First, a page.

Nanao, Ishikawa

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Nanao
七尾市
City
Nanao City Hall
Nanao City Hall
Flag of Nanao
Flag
Official seal of Nanao
Seal
Location of Nanao in Ishikawa Prefecture
Location of Nanao in Ishikawa Prefecture
Nanao is located in Japan
Nanao
Nanao
 
Coordinates: 37°2′35.3″N 136°58′2.8″E / 37.043139°N 136.967444°E / 37.043139; 136.967444Coordinates: 37°2′35.3″N 136°58′2.8″E / 37.043139°N 136.967444°E / 37.043139; 136.967444
Country Japan
Region Chūbu (Hokuriku)
Prefecture Ishikawa Prefecture
Government
 • - Mayor Fushima Toyokazu
Area
 • Total 318.32 km2 (122.90 sq mi)
Population (January 31, 2018)
 • Total 53,819
 • Density 170/km2 (440/sq mi)
Time zone Japan Standard Time (UTC+9)
City symbols  
-Tree Pine
-Flower Azalea
-Bird Common gull
Phone number 0767-53-1111
Address 1-25 Sodegaemachi, Nanao-shi, Ishikawa-ken 926-8611
Website www.city.nanao.lg.jp
Ishizaki Kiriko Lantern Festival in August

Nanao (七尾市, Nanao-shi) is a city located in Ishikawa Prefecture, Japan. As of 31 January 2018, the city had an estimated population of 53,819 in 22212 households, and a population density of 170 persons per km².[1] The total area of the city was 318.32 square kilometres (122.90 sq mi). Nanao is the fifth largest city by population in Ishikawa, behind Kanazawa, Hakusan, Komatsu, and Kaga.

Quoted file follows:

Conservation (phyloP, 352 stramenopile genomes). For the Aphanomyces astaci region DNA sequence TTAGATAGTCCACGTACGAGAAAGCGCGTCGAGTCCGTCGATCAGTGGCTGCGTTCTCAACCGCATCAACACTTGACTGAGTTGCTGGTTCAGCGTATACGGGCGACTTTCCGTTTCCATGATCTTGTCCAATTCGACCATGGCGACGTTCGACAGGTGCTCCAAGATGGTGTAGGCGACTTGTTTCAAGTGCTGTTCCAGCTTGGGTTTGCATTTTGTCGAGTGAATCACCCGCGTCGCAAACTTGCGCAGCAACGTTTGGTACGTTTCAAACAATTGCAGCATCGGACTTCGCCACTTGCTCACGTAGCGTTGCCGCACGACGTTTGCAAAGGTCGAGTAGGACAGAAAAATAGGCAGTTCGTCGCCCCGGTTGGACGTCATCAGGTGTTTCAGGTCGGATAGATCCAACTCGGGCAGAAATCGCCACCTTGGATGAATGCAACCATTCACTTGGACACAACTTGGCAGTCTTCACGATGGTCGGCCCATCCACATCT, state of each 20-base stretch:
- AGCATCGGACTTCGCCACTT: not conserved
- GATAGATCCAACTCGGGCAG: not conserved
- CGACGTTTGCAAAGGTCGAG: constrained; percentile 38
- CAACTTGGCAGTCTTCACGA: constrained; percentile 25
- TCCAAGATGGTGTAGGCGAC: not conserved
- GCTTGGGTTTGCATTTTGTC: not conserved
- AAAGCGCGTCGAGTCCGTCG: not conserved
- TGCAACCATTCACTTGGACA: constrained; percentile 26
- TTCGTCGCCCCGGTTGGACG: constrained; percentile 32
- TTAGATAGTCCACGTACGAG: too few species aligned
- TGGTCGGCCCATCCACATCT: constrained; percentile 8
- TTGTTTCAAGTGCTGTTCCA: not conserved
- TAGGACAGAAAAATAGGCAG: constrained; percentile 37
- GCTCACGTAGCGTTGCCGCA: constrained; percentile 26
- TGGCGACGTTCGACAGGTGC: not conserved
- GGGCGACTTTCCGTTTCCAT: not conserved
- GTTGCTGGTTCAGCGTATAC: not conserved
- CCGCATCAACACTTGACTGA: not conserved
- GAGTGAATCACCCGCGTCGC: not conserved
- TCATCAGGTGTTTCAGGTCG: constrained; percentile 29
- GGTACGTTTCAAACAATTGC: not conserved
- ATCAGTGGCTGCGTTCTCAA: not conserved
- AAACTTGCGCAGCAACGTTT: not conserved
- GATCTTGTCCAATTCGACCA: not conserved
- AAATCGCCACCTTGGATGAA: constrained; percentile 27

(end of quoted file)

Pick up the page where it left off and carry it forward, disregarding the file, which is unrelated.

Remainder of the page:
Geography[edit]

Nanao occupies the southeastern coast of Noto Peninsula and is bordered by the Sea of Japan on the east and north, and Toyama Prefecture to the south. Parts of the city are within the borders of the Noto Hantō Quasi-National Park. The name "Nanao" (七尾) literally means "Seven Tails" and is said to be named for the seven mountain ridges (or "tails") surrounding Nanao that are visible when viewed from Joyama (七尾城山), site of the city's historical castle ruins. These ridges are called Kikuo (菊尾, "Chrysanthemum Tail"), Kameo (亀尾, "Turtle Tail"), Matsuo (松尾, "Pine Tail"), Torano'o (虎尾, "Tiger Tail"), Takeo (竹尾, "Bamboo Tail"), Umeo (梅尾, "Plum Tail"), and Tatsuo (龍尾, "Dragon Tail").

Neighbouring municipalities[edit]

Demographics[edit]

Per Japanese census data,[2] the population of Nanao has declined over the past 40 years.

Census Year Population
1970 68,303
1980 69,945
1990 68,692
2000 63,963
2010 57,900

Climate[edit]

Nanao has a humid continental climate (Köppen Cfa) characterized by mild summers and cold winters with heavy snowfall. The average annual temperature in Nanao is 13.7 °C. The average annual rainfall is 2392 mm with September as the wettest month.The temperatures are highest on average in August, at around 26.0 °C, and lowest in January, at around 2.9 °C.[3]

Climate data for Nanao (1981–2010)
Month Jan Feb Mar Apr May Jun Jul Aug Sep Oct Nov Dec Year
Average high °C (°F) 5.8
(42.4)
6.5
(43.7)
10.2
(50.4)
16.3
(61.3)
21.1
(70)
24.7
(76.5)
28.4
(83.1)
30.6
(87.1)
26.1
(79)
20.6
(69.1)
14.7
(58.5)
9.2
(48.6)
17.8
(64.1)
Daily mean °C (°F) 2.6
(36.7)
2.8
(37)
5.7
(42.3)
11.2
(52.2)
16.1
(61)
20.2
(68.4)
24.2
(75.6)
26.0
(78.8)
21.8
(71.2)
15.9
(60.6)
10.4
(50.7)
5.6
(42.1)
13.6
(56.5)
Average low °C (°F) −0.4
(31.3)
−0.7
(30.7)
1.5
(34.7)
6.4